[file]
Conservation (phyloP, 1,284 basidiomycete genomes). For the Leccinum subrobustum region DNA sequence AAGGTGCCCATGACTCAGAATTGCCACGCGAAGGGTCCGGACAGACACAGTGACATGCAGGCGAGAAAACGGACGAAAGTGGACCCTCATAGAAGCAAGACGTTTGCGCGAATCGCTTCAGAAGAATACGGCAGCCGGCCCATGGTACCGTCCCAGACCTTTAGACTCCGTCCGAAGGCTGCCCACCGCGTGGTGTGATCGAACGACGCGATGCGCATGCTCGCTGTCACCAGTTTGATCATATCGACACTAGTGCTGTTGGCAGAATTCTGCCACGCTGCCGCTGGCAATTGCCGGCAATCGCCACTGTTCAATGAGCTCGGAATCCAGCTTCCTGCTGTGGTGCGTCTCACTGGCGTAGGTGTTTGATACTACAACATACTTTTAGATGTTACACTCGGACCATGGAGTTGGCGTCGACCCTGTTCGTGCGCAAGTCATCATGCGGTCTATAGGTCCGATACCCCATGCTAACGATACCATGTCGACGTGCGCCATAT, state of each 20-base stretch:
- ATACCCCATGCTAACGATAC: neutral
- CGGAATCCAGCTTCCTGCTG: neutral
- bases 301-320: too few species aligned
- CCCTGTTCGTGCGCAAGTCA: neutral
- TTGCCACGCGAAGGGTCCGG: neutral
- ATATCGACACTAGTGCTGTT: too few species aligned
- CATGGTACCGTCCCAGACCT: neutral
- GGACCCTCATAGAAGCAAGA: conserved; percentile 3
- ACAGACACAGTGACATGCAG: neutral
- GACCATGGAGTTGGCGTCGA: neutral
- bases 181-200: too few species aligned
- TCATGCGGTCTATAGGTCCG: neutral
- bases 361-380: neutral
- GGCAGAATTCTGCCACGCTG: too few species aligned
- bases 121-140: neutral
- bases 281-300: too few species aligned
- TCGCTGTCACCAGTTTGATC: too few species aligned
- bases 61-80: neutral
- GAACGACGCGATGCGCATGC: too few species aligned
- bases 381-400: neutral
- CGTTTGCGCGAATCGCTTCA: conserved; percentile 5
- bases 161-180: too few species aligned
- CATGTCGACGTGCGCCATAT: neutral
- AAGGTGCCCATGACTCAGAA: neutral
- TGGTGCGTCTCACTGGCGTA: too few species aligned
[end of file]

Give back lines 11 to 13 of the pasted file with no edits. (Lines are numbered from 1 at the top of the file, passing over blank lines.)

- GACCATGGAGTTGGCGTCGA: neutral
- bases 181-200: too few species aligned
- TCATGCGGTCTATAGGTCCG: neutral